The opposition in Edelman’s analysis between the signifier “queer” and the signifier “politics” could not be more absolute. that to embrace reproductive futurism’s figuration of “queer” as the destruction of the actual is also to embrace a figuration of utopia. an ability to see the naked violence of capital. We might critique Edelman’s argument for a kind of formalism. But this brings us back to the relation between utopia and politics. Adorno responds with a refusal to forget – even if all that can be remembered is childhood’s notyet-damaged life. Or. sometimes seem to replicate. it needs to be said. Childhood figures a critical perspective on the lie of formal equivalence. explicit. Horkheimer and Adorno write that “reification is always a forgetting”. “queer” and “politics” are in structural and irreconcilable contradiction with each other. Something’s Missing I have suggested that Edelman’s argument that “queer” should identify itself with the negativity of the death drive is a secretly utopian argument. the sheer strangeness of it. for Edelman. In Dialectic of Enlightenment. we might instead construe this radically ahistorical argument as a symptom of the damaged Copyright © 2010 by Kevin Floyd and Cultural Logic. death figures a utopian break with empty time. it also suggests that the critique of this inability has somehow to emerge from within that same damage. personal standpoint: its famous subtitle is “reflections from damaged life” – reflections from the individual damaged life. as my final section will suggest. the lie of identity. ISSN 1097-3087 . Minima Moralia suggests that “damaged” life is damaged in its very inability to conceive of this history. for abstracting both “queer” and “politics” in the mutual exclusivity he posits between them (a formalism Marxist intellectuals. but childhood figures the conditions inherited from the past that condition such a break. One of the reasons Minima Moralia is a distinctive text for Adorno is its well-known. as dismissive of queer thought as they imagine queer thought to be of Marxism).Kevin Floyd 14 time’s conditions of possibility. recalling Balakrishnan’s remark quoted above. in Minima Moralia. even if a stumbling glimpse of history through the prism of metaphor is the closest one can come to thinking history. This proposal is reiterated in Cruising Utopia. to comprehending the historical character of a mode of production that presents itself to us as mere nature. In Minima Moralia.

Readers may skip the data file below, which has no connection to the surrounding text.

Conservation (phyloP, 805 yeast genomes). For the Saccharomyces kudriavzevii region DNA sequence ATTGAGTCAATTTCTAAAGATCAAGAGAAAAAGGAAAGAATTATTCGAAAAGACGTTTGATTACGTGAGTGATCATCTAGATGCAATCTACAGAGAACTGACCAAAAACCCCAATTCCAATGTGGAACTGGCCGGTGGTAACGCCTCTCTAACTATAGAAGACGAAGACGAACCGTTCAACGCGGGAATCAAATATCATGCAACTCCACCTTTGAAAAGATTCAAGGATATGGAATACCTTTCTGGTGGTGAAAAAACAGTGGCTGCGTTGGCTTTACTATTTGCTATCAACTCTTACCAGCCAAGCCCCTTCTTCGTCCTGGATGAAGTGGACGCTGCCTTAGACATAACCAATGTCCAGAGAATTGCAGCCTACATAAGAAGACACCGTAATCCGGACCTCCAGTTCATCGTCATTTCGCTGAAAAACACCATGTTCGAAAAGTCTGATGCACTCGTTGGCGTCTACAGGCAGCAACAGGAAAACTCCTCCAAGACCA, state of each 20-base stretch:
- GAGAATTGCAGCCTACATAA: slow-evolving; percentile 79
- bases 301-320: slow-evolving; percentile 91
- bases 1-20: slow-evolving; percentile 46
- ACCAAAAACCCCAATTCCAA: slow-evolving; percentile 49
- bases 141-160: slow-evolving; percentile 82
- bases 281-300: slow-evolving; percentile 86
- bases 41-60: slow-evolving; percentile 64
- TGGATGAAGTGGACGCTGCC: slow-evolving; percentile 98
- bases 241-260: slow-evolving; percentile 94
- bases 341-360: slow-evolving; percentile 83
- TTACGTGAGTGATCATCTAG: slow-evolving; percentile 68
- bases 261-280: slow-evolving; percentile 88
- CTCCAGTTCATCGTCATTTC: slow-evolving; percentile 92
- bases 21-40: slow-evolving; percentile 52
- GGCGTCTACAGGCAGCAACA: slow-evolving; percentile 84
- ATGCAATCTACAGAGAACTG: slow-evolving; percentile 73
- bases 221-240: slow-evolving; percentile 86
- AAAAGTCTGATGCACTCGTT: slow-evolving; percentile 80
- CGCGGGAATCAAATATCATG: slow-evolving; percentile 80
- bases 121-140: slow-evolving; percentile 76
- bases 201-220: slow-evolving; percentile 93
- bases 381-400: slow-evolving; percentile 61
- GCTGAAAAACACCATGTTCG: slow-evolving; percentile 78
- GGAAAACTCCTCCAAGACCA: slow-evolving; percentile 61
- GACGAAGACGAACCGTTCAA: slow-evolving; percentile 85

“Cultural Criticism and Society. where. as I will suggest. in contrast. of an historical situation the time of capital makes difficult even to grasp as an historical situation. the conceptual whole is false. He elaborates a contemporary urban terrain of practice at once aesthetic and social. Copyright © 2010 by Kevin Floyd and Cultural Logic. he suggests. as far as he is concerned. transcendence. but the conceptual totality is true. can throw into relief). For Edelman.” underscoring the socioeconomic. “the whole is the false. presumes omniscience. Thinking the death of the social. the very vantage Adorno programmatically rejects (even as he also insists that it can never be entirely eluded). a clear. One of Minima Moralia’s best-known formulations. a practice of queer world making. but the objective totality of capital is also false (MM 50).Kevin Floyd 15 life we still inhabit. the structural totality oriented toward a narcissistic future is false. The difficulty of the delicate balance between totalization and nontotalization in Adorno is that he refuses the subjective capacity to grasp totality fully in thought. can still be glimpsed. governmental. 1997). is of course a radically totalizing way of thinking. ISSN 1097-3087 .21 What Edelman claims for his analysis is an unproblematized bird’seye-view of the social as such (which only Lacan. His book is nothing if not an archive of those sexual and social practices that have begun to vanish from view as the sexually revolutionary energies of the fifties and sixties have given way to their containment by privatization and the fetish of gay rights. Adorno. spaces increasingly erased by neoliberalism’s temporal and spatial logics. “the lattice of socialization. represents an objectively and violently total system which threatens to erase individual particularity altogether. apparently. utopia takes the form not of pure.” in Prisms (Cambridge: MIT Press. which he reads in Blochian terms as “laden with potentiality. 17-34.” to this extent carries two meanings: subjectively. Edelman’s performance of totalization. And it is precisely this presumption of omniscience in Edelman which sets his claims apart most emphatically from Muñoz’s. even while insisting that value. can hardly be said to exist. to the contrary. Muñoz returns us to earth – though the political implications of this return are less clear than the historical ones. abstract negativity. but of performative and aesthetic gestures from within urban spaces in which the historical. as if his own analysis were not situated within that same totality – much less conditioned and limited by history which. thinking utopia.” as Minima Moralia puts it. and racist violence 21 Theodor W. anything but individual vantage on its defining logic.